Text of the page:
That’s pretty much the feeling right now, gang. The release of four years of collective international tension, as we’ve got a new President in the White House and a new era in America accordingly.
I’m not going to lie and say that things will be 100% better, or improve tenfold, or what have you, but what I can say, 4 days in…life’s a bit more predictable. And sometimes, predictability, versus an ever chaotic nature, is what you need to make the day go just that bit better.
That’s where I’m at with it, at least. Probably a good time for me to remind you that if you’re in the US and you felt particularly compelled to go to the polls this past November that there are elections all the time on other levels, including those local levels where things really get done, so…continue to use and harness that energy. Record turnouts help us all.
Now, onto the things…
Something I’ve had a growing interest in over the past five years or so are the minimalist and simple living movements.
I think it was my 3rd move into a new apartment where I realized I had a lot of crap I didn’t need, and that there were better ways and experiences to funnel my attention, interest and money to, live travel, experiences, and so on. (I know how funny most of that sounds now, when we can’t leave our house, but I digress.) I wanted less stuff. Less notifications. Less ads. Less everything.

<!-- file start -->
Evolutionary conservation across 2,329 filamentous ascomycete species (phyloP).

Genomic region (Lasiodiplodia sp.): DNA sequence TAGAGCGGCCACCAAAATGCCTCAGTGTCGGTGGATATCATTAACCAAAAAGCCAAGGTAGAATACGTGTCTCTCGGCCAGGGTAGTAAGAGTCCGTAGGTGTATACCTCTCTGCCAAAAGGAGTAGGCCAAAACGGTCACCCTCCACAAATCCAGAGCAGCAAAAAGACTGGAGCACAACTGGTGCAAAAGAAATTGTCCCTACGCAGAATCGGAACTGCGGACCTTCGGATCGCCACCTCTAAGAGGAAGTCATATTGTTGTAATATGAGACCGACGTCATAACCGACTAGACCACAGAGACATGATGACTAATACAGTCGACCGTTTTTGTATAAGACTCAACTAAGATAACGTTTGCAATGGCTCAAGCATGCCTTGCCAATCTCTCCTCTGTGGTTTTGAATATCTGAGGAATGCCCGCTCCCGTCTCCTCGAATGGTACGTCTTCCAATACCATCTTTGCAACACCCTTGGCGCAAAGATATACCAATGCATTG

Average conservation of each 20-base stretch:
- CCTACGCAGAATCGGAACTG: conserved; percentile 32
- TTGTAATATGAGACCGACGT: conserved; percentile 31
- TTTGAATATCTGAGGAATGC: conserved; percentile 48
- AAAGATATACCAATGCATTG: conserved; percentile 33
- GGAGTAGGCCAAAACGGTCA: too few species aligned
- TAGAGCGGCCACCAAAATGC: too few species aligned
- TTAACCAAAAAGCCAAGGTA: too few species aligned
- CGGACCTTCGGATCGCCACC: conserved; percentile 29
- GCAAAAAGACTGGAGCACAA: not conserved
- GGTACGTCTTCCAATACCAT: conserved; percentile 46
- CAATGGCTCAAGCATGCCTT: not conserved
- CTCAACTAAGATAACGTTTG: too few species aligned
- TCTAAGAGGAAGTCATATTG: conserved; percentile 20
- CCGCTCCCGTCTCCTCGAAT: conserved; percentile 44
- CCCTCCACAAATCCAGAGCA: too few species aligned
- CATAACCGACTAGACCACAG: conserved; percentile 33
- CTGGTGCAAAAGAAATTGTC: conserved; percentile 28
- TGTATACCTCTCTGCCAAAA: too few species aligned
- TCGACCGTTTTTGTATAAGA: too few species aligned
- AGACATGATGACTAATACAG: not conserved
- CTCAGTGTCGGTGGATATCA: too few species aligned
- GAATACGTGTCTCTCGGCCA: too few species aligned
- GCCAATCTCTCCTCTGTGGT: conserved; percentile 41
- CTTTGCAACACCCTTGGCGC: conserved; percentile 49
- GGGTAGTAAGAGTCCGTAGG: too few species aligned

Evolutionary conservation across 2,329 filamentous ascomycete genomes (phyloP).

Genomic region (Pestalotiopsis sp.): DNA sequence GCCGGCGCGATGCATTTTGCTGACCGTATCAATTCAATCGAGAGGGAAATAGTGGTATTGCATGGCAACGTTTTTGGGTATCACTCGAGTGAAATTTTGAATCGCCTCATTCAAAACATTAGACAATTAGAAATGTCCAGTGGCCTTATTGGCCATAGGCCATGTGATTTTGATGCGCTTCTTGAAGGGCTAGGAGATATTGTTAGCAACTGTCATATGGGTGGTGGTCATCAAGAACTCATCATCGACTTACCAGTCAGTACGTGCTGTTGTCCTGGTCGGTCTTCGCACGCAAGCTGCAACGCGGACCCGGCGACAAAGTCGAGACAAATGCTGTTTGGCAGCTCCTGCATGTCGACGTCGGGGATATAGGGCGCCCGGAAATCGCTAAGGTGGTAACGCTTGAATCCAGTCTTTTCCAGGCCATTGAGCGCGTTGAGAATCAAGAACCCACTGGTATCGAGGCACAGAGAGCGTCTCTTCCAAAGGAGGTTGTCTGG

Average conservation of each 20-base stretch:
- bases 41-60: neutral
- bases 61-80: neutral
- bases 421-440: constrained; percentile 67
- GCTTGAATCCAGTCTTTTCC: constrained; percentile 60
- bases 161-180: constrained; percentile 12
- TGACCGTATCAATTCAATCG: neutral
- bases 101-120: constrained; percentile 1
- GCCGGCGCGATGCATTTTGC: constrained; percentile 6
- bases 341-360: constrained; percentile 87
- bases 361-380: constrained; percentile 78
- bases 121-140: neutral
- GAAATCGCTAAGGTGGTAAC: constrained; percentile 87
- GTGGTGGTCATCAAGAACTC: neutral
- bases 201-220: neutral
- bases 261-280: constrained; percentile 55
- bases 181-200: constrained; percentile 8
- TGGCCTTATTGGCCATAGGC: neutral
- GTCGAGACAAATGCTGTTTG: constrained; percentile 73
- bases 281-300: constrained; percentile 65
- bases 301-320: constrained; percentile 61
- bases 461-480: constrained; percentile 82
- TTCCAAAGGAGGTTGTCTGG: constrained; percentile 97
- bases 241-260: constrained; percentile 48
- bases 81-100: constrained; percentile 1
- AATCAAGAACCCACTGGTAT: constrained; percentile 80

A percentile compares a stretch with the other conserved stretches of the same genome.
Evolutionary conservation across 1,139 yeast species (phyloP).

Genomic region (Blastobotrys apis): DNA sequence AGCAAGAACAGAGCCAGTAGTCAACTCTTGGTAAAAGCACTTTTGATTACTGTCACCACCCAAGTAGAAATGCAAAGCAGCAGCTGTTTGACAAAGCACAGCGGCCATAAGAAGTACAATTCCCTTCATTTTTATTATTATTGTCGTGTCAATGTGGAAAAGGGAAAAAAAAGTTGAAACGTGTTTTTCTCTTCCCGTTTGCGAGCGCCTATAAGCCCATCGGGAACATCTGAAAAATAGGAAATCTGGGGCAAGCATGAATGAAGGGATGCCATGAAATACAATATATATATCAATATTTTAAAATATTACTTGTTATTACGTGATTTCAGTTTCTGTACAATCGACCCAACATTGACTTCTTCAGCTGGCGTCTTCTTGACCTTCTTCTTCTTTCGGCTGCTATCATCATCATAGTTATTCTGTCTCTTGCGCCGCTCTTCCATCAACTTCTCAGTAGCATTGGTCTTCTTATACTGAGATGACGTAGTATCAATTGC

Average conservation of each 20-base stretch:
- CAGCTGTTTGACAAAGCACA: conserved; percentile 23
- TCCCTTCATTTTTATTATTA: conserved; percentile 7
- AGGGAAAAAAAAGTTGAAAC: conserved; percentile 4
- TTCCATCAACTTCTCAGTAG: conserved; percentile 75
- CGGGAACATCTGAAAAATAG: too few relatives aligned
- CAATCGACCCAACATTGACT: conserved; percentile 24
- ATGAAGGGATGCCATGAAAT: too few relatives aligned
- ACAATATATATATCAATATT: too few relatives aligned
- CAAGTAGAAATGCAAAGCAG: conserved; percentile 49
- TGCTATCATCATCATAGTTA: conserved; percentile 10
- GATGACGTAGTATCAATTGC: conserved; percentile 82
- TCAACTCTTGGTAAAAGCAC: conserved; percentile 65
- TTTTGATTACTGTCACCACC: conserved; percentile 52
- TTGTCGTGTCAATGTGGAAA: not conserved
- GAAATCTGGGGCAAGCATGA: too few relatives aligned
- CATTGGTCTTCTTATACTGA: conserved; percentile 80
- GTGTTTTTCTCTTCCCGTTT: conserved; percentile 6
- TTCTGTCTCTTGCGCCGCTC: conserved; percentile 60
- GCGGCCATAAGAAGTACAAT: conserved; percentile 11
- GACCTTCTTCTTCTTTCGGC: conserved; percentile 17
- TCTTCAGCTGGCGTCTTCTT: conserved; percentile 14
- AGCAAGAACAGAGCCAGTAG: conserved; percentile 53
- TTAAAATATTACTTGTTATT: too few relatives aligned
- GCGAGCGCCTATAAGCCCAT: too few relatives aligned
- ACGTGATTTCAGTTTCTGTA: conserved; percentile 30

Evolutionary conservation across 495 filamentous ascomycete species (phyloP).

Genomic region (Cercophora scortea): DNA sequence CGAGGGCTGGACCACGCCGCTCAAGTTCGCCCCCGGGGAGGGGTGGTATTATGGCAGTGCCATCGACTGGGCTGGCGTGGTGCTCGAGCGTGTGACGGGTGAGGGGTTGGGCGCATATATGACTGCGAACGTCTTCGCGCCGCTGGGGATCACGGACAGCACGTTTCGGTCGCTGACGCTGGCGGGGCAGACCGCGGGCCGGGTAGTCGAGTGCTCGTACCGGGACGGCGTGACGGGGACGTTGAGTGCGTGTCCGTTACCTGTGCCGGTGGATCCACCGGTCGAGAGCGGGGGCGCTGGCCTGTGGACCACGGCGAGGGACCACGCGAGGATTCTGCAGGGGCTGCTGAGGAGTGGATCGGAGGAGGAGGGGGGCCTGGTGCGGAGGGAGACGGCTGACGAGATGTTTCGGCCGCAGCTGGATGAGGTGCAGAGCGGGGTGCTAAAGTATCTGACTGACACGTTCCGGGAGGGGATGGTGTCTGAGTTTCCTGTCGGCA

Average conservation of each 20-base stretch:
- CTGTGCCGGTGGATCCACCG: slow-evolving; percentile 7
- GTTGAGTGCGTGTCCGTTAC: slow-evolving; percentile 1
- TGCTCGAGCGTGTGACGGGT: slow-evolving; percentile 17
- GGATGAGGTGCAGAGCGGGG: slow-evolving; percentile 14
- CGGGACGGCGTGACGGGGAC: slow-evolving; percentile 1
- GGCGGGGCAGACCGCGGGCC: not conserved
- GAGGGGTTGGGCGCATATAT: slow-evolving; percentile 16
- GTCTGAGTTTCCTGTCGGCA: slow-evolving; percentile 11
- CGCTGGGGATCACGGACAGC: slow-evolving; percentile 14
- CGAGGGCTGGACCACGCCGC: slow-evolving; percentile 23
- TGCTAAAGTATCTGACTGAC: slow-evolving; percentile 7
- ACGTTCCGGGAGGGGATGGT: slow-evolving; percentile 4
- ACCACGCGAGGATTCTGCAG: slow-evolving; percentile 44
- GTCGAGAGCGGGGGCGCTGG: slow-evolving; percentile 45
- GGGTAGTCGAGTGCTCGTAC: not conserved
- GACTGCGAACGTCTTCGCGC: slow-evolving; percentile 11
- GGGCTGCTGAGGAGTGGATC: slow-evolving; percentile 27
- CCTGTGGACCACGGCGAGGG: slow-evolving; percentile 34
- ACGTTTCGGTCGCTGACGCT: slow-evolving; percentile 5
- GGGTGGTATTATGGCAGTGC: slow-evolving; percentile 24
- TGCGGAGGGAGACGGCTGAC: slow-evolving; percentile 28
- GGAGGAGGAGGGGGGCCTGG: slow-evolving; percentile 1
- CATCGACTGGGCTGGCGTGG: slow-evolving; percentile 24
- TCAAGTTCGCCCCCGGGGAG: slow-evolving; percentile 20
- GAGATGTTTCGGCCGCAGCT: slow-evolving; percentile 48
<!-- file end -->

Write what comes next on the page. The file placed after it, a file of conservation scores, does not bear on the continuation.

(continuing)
That said, like most of my interests, for as much as I can say I’m into the idea, there are those who take it to the next level. This article from The New York Times by Kyle Chayka explores the recent American obsession with going from everything…to nothing.
There are moments when it feels as though the universe is trying to send you a message, the vibration of a particular wavelength driving a possibly justified paranoia. Signs of a culture-wide quest for self-obliteration appeared everywhere in the time after my first float. I walked by an exercise studio whose sandwich board commanded me to “Log out. Shut down. Do yoga.” REI marketed a garment that “Feels like nothing. And that means everything.” In a January 2020 column about omnipresent noise-canceling headphones and the desire to block out our surroundings with constant sound, The Economist argued, “The shared world is increasingly intolerable.” Friends were picking up the paperback of Ottessa Moshfegh’s best-selling 2018 novel “My Year of Rest and Relaxation,” about a young woman’s drugging herself to sleep as much as possible in order to emerge into the world anew. “When did staying in become the new going out?” asked a 2020 ad for Cox internet I saw during the Super Bowl, depicting a family frolicking in their living room wearing virtual-reality goggles, in an eerie precursor of what was just around the corner.